Logan Hall (copy)

Arthur-Lovington-Atwood-Hammond's Logan Hall (right) will run cross country and track at the University of Illinois.

CLAY JACKSON, Herald & Review

ARTHUR — The most successful runner in Arthur, Arthur-Lovington or Arthur-Lovington-Atwood-Hammond boys history, Logan Hall, made it official Monday, signing a National Letter of Intent in front of family, friends and coaches to run track and field and cross country at the University of Illinois.

"I knew this is was where I wanted to go," Hall said.

Hall, a senior, had verbally committed in late September. Since then Hall said he has received many congratulations.

"All of the congratulations are super cool," Hall said. "The stress was way off after I verbally committed and I wanted to get that done before state. It feels real now that I have signed."

Hall has earned seven IHSA state medals in track and cross country combined, including second place in the Class 1A state cross country meet where he ran a 14:30 on the three-mile course at Detweiller Park in Peoria this season.

ALAH cross country coach Derik Eaton, a 1985 Sullivan grad who went on to run at Southwestern Michigan College, said: "I feel truly blessed to have coached the end of of his career at Arthur-Lovington-Atwood-Hammond. As a former runner I am very pleased to watch him. A lot of coaches don't ever get to coach a young man like this. There have been a lot of good runners come through this area, but as I tell people in Arthur and surrounding towns, 'You may never get to see this again. So get out and watch him.'"

Hall, who was third in the cross country meet as a junior (14:44) and 20th in 2015 (15:20), said: "It is exciting to have it over with and there is no stress at all and I know where I am going next year."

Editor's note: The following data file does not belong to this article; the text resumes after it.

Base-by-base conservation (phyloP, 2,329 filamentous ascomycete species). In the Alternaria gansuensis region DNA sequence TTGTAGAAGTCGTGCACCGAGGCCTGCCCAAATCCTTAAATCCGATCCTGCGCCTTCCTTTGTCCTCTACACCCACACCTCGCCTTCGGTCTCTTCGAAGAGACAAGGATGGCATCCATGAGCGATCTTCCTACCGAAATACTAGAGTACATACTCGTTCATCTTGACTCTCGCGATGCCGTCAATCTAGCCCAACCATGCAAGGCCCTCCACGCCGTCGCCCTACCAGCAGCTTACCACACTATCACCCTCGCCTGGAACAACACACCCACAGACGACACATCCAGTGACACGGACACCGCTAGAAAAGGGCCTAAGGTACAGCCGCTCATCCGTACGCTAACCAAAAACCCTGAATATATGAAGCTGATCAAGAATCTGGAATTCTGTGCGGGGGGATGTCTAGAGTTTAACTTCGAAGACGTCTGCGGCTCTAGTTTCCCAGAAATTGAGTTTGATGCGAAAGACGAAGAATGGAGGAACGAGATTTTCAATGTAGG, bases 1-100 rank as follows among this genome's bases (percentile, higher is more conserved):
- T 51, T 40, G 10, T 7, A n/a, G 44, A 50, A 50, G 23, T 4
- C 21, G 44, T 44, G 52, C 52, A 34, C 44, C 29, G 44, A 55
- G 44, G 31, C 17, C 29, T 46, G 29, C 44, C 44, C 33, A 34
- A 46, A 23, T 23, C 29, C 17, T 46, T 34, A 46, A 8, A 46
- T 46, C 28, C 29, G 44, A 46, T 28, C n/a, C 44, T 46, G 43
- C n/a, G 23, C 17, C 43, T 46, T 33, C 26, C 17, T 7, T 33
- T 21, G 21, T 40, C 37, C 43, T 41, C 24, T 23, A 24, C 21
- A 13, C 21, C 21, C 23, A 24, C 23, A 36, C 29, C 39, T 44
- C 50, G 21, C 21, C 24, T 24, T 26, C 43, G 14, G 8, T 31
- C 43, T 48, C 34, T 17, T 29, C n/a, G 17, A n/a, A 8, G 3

Hall said his first running idol was Jon Davis, who is a sophomore at Illinois and recently qualified for the NCAA championships in cross country.

"We can't express our gratitude for what he has done not only for himself, but for what he has done for the cross country and track and field programs," said ALAH athletics director Jared Vanausdoll.

Hall, who was 11th as a seventh grader in the 1,600 at state (5;25.68), has earned second place and a state title in the 3,200 (9:37.76 in 2016 and 9:13.74 last year respectively).

"Seeing all my family here was great," Hall said. "They are the ones that make it happen. without them I would not be here. I thank my coaches, parents, family and friends."

Hall was fifth in the 1,600 in 2016 (4:32.74) and third last season (4:19.48).

"I am going to take some time off now and get ready for track," Hall said. "I think it will be pretty cool going up to the armory (Illinois) race and having my future teammates cheer me on."

Knights second-year track coach Bryton Ragon said: "He is a tough competitor. He makes my job look easy and I am excited to see him go back to state and to seeing what he can do in the future years. He can only get better. I definitely feel very blessed to have an athlete like Logan. He is truly a once in a lifetime athlete."

Eaton said he loves that Hall is going to Illinois.

"The Illinois program is turning around and I think he wanted to be a part of that turnaround," Eaton said. "I thought he chose the right school. He could have gone many other places where he could have been a one, two or three man, but he wanted to go to Illinois where he knows he has to fight to be in the top five to seven and that says a lot about him — that he is not afraid to compete with his teammates to run."

Eaton said he loves Halls' dedication to the sport.

"For a kid his age to be so dedicated to his craft of running is amazing," Eaton said. "He is an inspiration to the kids walking these halls at ALAH that if you set your mind to something and you go after it, it can happen."

What stands out in Hall's running is his strength, Eaton said.

"For being such a small young man he is so strong and that confirms the miles he puts in," Eaton said. "In cross country and track there are different things that can be done and he can cover them all. He can wait until the last 400, cover surges and go out hard. The way he is trained, anything that is thrown at him at a meet he can react to and a lot of runners can not do that."

Eaton is happy for Hall, who was fourth as an eighth grader at state in the 1,600 (5:04.95).

"Behind every good student-athlete and every good person there is a good family," said Eaton. "They are very tight and I know he has been an inspiration to his younger brother, Layton."

Logan, who plans to study kinesiology, is the son of Kurt and Darlene Hall.

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